According to the Rosoboronexport head, Mi-17 helicopters are ideally suited for use in Afghanistan. Source: Reuters
The U.S. Congress is putting pressure on the U.S. military department to cease cooperation with the Russian supplier of military equipment Rosoboronexport, with which the Pentagon is bound by a large contract.
Under the terms of the agreement, the Russian company is required to supply a large batch of multi-purpose Mi-17 helicopters, which are to be transferred from the U.S. to Afghanistan.
The U.S. Department of Defense is asking Congress to be “flexible” and not consider any sanctions against the Russian exporter, as the breach of this contract threatens Washington with a fine of up to $100 million, according to the Christian Science Monitor.
Sanctions against Rosoboronexport had been imposed during the presidency of George W. Bush, but they were canceled when Barack Obama came to power. Now, the U.S. Congress proposes to terminate the contract without paying any penalty.
“In my view, if it’s simply penalties for breaking contracts, let the Russians try to collect from us,” said Senator Blumenthal, who chairs the Senate Armed Services Airland Subcommittee.
It is proposed to supply Afghanistan with the American CH-47 Chinook instead of the Russian helicopters (Russia still has to transfer to the U.S. another 21 rotary-wing aircraft).
Unpretentious, reliable, familiar
As shown by a special analysis, carried out by the U.S. Central Command in 2005, the use of the Mi-17 in Afghanistan turned out to be the most effective and efficient compared to other helicopters.
The Mi-17 is still twice cheaper than its American and European analogues with comparable characteristics, despite the fact that the price of each helicopter is steadily increasing, having already exceeded $15 million.
Due to its technical characteristics, the Russian rotorcraft is very reliable and is not as complicated as the American helicopters. According to the soldiers fighting in Afghanistan, the Mi-17 can be repaired even using improvised materials, such as cans of soda. Of course, modern American helicopters cannot be fixed in such a way.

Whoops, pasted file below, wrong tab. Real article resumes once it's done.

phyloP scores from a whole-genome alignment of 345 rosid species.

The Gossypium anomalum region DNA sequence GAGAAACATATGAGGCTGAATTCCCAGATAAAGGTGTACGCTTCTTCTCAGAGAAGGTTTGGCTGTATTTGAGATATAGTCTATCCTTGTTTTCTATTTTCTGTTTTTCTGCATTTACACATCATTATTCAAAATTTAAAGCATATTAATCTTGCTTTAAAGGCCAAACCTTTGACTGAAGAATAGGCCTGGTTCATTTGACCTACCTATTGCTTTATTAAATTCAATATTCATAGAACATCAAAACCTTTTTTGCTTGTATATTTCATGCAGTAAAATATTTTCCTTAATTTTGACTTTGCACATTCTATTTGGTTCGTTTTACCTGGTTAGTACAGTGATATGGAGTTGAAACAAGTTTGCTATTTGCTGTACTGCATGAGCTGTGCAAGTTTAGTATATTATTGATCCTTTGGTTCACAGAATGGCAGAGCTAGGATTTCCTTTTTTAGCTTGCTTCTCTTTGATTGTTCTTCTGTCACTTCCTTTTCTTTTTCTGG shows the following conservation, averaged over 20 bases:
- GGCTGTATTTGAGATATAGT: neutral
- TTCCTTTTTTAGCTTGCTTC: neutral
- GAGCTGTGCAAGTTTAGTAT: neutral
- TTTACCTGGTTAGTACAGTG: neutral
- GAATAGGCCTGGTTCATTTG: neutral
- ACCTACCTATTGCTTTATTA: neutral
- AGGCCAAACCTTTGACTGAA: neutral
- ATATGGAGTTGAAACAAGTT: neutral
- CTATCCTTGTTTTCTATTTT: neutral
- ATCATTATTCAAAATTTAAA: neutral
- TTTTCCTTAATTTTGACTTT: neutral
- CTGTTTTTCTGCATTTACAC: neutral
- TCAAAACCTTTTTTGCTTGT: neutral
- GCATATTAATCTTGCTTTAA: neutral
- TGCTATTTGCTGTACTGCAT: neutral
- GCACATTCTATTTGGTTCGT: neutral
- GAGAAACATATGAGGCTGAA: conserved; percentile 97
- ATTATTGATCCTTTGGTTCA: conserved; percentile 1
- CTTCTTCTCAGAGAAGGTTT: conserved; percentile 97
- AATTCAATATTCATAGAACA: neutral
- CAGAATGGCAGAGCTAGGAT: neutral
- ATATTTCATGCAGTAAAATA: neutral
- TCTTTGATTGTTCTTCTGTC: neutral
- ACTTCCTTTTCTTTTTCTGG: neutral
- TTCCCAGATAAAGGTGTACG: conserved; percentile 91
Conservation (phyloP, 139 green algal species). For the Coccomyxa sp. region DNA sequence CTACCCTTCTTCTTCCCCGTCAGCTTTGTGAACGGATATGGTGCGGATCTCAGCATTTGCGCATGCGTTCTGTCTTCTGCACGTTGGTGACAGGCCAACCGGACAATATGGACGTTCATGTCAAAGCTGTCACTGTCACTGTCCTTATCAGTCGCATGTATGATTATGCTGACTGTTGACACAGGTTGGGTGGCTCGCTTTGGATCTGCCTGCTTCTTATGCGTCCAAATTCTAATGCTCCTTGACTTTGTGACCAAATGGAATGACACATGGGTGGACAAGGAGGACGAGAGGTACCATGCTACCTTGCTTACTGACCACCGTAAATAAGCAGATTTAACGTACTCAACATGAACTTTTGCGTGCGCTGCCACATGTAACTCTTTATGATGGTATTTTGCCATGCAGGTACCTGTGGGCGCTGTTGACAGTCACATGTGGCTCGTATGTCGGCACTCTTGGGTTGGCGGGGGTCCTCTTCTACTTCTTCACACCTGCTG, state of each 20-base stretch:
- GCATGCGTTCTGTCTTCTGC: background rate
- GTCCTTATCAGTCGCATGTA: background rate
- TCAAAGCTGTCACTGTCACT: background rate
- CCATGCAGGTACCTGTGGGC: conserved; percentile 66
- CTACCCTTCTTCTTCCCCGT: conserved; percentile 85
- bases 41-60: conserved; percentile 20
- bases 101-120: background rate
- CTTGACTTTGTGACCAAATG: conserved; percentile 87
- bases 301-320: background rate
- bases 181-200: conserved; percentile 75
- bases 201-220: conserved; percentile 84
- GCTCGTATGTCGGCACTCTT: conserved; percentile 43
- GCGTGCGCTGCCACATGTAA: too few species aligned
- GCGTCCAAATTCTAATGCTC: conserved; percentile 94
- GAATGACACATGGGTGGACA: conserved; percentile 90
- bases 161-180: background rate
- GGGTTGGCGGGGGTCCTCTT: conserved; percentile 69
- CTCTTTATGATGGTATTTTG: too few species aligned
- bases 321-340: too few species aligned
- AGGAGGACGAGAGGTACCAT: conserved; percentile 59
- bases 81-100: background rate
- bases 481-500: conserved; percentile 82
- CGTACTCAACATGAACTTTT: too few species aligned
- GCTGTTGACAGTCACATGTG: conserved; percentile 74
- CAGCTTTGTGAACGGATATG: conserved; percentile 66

The fact that the Afghan pilots and technicians have become accustomed to this model during the last 30 years of its operations in this mountainous country speaks volumes of the Mi-17. The change of helicopter model is likely to lead to problems in the operations of the helicopter fleet, and to frequent accidents.
“There is nothing to replace the Mi-17 in Afghanistan’s harsh climatic conditions,” said Vadim Ligai, director of the Kazan Aviation Plant.
Political ambitions come to the fore
The very fact of buying Russian military equipment and the large size of the purchased batch is still perceived with hostility by many in the U.S. government. The Pentagon is accused of investing in the defense industry of a potential enemy, instead of supporting American manufacturers with orders.
We can assume that this pressure on the Pentagon to cease cooperation with Rosoboronexport is due to the presence of a strong helicopter lobby in the Congress. The lobbyists have taken advantage of this opportune time to “push” the Chinooks. However, in the current situation, economic feasibility has fallen by the wayside.
“There is a high probability that the Americans will break the contract. At the moment, they do not care that they will have to pay a large penalty. Now, political ambitions come first,” said independent military analyst Maj. Gen. Sergei Pechurov in comments made to RBTH.
Speaking at a congressional hearing last year, Chuck Hagel praised the Russian military aircraft, calling the Mi-17 "simple and easy to maintain," and noting that the Afghans like the helicopter.
According to Pechurov, the U.S. is preparing comprehensive measures to oust Russia from the arms markets of other countries as much as possible.
“The Americans have a very serious approach to the issue of sanctions. They are now carefully studying the geography of our defense deliveries, and it is possible that Washington will attempt to bring pressure on those countries that traditionally buy our weapons,” he said.
“So it could become a real problem to sell the refused helicopters somewhere else,” admits the expert. “For now, the effects of sanctions, if adopted by the American side, will not be too noticeable in Russia, but in a few years they will become quite painful,” said Pechurov.
According to the agreement between Russia and the U.S., 63 Mi-17B-5 helicopters must be delivered for use by the Afghan army. This involves a number of contracts concluded at various times. This deal exceeds $1 billion, according to Rostec State Corporation.
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